Munger's narrative describes a major project assigned to him in 1908, the study of growth and yield of Douglas Fir. "Nothing was known about this most important species, no volume tables were available, the location suitable for study had to be ferreted out....we scoured the region (of Oregon and Washington) on horseback, in wagons, on logging trains, but mostly on foot, hunting for even-aged immature stands suitable for our mensurational work. We felled trees for tree analyses and measured sample acres in stands of various ages all day and worked on our notes in the evening--or sometimes when we were camping fished for a mess of trout. We moved often and boarded at farmhouses, logging camps or country hotels, frequently putting up our tent when sleeping quarters were not available inside. A walk of three or four miles to work was thought nothing of, and 25 miles a day were not unusual when I was scouting."

Munger work on the Oregon National Forest, now the Mt. Hood, consisted of experiments in "direct seeding" when there was no nursery stock available. After a day's trip from Portland by train, stage, and horseback and making camp in a one room log cabin near the planting site, it began to snow. But nothing stopped Munger. "The local forest officers and I set to work planting our seed in spots, but the snow soon got too deep for that and and we hurriedly broadcasted the pine, maple, and chestnut seeds we had left, packed up, and left before we were trapped in there by too deep snows, and it was late at night before we got to a cabin and pasture below the snow line and in the rain belt."

Another trip Munger describes is to the Wind RIver Valley, pictured above, then on the Columbia National Forest, now the Gifford Pinchot National Forest where he studied the reproduction on "the logged-off land of one of the first, if not the first, national forest timber sale of any consequence in the Douglas fir region."



The narrative of Jesse W. Nelson, Forest Ranger in the Yellowstone Timber Land Reserve, the first federal forest reserve in the nation set aside by President Benjamin Harrison in 1891.

One of the many photographs in the "Old Timers" Collection housed within the Gifford Pinchot Collection at the Library of Congress Manuscript Division shows Ranger H.E. Miller with Buffalo Bill Cody. Caption reads: "Last time I ever saw him October 1913."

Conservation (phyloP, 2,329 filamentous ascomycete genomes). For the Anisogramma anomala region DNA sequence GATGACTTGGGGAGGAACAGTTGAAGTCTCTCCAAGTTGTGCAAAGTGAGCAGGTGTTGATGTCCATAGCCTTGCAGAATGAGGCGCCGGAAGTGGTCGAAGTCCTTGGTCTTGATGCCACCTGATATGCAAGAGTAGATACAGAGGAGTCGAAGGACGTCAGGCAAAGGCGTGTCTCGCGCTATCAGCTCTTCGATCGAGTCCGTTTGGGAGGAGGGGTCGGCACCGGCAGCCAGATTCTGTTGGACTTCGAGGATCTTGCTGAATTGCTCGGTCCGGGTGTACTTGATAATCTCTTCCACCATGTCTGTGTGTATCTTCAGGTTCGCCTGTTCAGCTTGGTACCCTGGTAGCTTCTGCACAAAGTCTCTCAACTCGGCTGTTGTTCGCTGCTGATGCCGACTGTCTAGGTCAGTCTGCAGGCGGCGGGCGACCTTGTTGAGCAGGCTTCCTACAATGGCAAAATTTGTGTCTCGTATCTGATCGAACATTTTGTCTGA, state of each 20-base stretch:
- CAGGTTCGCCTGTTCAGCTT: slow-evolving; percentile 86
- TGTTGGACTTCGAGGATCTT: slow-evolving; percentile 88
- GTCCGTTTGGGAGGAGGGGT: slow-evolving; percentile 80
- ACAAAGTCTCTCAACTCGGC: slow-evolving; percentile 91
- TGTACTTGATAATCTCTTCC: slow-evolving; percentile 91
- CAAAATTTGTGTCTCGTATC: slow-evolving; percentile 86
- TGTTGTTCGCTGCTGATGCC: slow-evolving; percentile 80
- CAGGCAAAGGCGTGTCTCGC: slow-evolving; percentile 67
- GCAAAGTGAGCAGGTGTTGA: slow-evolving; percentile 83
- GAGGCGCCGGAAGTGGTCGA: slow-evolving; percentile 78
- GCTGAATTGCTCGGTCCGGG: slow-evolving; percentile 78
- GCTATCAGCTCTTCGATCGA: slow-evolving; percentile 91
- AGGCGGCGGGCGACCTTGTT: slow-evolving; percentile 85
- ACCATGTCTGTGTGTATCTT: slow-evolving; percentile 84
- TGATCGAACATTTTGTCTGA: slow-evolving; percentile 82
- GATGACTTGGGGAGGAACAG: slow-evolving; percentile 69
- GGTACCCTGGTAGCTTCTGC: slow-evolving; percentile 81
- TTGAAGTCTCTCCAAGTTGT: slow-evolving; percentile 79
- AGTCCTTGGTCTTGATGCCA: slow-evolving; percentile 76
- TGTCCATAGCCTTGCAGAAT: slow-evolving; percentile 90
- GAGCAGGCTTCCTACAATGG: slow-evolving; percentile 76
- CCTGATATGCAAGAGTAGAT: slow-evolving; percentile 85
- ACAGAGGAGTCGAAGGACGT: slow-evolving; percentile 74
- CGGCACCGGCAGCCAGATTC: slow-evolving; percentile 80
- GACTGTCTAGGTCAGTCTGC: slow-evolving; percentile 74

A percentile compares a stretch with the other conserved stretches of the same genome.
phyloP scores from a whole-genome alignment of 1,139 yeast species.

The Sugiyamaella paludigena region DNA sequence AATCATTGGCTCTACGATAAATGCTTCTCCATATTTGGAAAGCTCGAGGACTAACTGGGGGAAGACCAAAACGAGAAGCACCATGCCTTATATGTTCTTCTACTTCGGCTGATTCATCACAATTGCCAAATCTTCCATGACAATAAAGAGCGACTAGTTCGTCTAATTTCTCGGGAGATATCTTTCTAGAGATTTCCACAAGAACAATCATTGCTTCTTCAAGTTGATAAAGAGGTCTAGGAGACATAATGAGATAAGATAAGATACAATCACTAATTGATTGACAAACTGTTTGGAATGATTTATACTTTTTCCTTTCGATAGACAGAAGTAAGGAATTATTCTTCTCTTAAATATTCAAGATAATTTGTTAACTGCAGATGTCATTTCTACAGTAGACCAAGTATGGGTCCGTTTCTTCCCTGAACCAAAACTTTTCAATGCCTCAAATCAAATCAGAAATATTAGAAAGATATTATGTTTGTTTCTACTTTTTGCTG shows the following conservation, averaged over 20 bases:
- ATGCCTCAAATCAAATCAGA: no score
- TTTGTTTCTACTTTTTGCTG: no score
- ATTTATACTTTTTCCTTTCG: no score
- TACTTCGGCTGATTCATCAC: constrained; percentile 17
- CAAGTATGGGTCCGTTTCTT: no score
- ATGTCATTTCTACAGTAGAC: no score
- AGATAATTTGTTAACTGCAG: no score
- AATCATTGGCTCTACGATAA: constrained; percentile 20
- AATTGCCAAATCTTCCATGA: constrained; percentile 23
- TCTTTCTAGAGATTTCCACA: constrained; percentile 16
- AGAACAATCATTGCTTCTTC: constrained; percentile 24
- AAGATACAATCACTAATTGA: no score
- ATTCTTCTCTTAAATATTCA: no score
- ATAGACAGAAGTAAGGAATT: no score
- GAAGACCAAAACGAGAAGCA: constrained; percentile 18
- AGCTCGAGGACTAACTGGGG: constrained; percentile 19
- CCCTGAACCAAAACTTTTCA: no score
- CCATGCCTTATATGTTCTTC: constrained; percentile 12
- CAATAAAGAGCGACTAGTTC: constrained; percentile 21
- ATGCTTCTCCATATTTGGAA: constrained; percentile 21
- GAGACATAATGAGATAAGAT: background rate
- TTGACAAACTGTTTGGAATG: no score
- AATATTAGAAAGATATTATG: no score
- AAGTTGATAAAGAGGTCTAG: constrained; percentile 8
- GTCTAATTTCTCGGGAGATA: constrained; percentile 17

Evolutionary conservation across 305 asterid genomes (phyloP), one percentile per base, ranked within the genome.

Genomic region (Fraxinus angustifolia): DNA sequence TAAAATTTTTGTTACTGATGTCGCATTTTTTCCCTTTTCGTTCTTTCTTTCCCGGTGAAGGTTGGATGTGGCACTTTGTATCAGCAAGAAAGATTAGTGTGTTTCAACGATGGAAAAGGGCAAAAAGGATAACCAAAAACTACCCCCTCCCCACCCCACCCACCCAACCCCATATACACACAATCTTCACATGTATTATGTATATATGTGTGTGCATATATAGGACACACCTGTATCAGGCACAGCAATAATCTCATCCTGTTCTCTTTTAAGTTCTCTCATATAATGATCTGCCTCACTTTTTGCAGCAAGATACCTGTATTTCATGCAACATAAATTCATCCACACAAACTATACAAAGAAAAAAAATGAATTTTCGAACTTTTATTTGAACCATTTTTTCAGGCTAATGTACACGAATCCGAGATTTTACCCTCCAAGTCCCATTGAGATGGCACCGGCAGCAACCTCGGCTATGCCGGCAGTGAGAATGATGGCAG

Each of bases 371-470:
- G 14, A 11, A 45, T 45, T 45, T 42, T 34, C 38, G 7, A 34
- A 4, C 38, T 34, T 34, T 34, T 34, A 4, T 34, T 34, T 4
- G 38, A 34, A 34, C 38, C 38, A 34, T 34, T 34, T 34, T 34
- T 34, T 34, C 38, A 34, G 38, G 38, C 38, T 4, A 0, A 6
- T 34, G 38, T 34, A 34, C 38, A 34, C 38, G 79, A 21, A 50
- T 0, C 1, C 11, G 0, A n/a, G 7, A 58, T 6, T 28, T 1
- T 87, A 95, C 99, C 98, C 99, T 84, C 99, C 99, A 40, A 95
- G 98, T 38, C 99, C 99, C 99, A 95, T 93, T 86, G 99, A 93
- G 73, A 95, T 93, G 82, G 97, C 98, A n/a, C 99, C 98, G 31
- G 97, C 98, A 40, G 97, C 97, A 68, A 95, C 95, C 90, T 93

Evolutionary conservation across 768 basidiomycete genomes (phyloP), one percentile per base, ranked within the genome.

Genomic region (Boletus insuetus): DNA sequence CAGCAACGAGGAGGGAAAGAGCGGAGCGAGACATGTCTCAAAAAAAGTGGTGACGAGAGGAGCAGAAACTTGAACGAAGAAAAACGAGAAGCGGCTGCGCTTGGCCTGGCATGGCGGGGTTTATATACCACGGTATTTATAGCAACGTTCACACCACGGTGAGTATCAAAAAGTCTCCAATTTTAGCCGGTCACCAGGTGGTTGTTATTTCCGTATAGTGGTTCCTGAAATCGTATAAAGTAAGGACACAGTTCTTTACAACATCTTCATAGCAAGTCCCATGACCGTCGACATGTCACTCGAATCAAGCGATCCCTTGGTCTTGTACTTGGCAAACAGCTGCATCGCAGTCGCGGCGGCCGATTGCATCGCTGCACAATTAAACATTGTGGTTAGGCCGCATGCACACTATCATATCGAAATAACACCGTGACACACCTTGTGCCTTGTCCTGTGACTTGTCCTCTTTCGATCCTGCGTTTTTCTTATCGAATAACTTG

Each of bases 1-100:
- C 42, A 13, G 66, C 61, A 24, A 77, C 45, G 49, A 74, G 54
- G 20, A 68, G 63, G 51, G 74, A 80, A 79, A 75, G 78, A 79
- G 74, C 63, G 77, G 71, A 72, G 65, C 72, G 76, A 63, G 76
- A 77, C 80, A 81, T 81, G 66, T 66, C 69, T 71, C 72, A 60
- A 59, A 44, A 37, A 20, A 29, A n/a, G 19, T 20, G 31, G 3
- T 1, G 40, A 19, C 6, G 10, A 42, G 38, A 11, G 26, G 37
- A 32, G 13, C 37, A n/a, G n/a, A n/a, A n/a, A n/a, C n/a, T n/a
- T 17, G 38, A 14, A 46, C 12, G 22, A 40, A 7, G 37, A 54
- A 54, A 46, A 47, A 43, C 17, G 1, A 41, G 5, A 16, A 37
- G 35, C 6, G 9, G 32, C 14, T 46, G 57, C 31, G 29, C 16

The First Foresters narratives present us with a veritable feast of firsts. The first fish brought to Crater Lake. The first underground water storage in the United States. The first design for a Pulaski. The narratives also invite us to witness spectacular, sometimes little known or overlooked moments and events in American history, moments that provide a kaleidoscopic peek at an America long gone but retrievable through words and images like the one above.

Ranger Jesse W. Nelson, who served with the United States Forest Service for some 44 years, retiring as superintendent of the San Joaquin Experimental Range in Colorado, provides us with many remarkable observations and adventures. He recalls his impetus for joining the Forest Service in his narrative entitled "My Early Days in the Forest Service:"

"I was born on a farm in southeastern Indiana where I attended the common schools, graduated from high school, and took special courses in normal school. My earlier desire was to study medicine, but since I was one of a large family, and the disastrous effects of the Panic of 1893 still being evident, my ambition to become a doctor had to be dropped....I was on the lookout for future possibilities."

Ranger Nelson noted what many of Pinchot's First Foresters recalled, how young men at the time were encouraged to follow Horace Greeley's advice to grow up with the country and "Go West, young man." Nelson decided to take his chances with other Westerners in "carving out a future." He writes:

"My first employment in the West was with Colonel Cody, who owned a number of stock ranches in Wyoming and ran several thousand head of horses on the open range. My work with Cody was largely of a special nature in connection with the various ranches and many other interests. In February 1899, in company with a cowboy named Carl Sorrenson, I shipped a carload of Cody's horses to his Wild West show. We left Cody on February 1 and arrived in Hoboken, New York, February 28. The horses were driven overland from Cody, Wyoming, to Billings, Montana, and shipped to Brooklyn, New York where the show was opening that Spring. There was three feet of snow on the ground and it was 35 below zero when we left Cody. It took two days to go 45 miles to Clark's Fork River, from which point we drove the horses down the Clark's Fork on the ice to Laurel, Montana. Sorrenson and I stayed with the show that season, riding buckers and doing the usual work required of cowboys in the show. On completion of the show season I returned to Redlodge, Montana, to arrange for the reception of General Miles who was to visit his old friend and chief scout Colonel Cody at the latter's Wyoming ranches."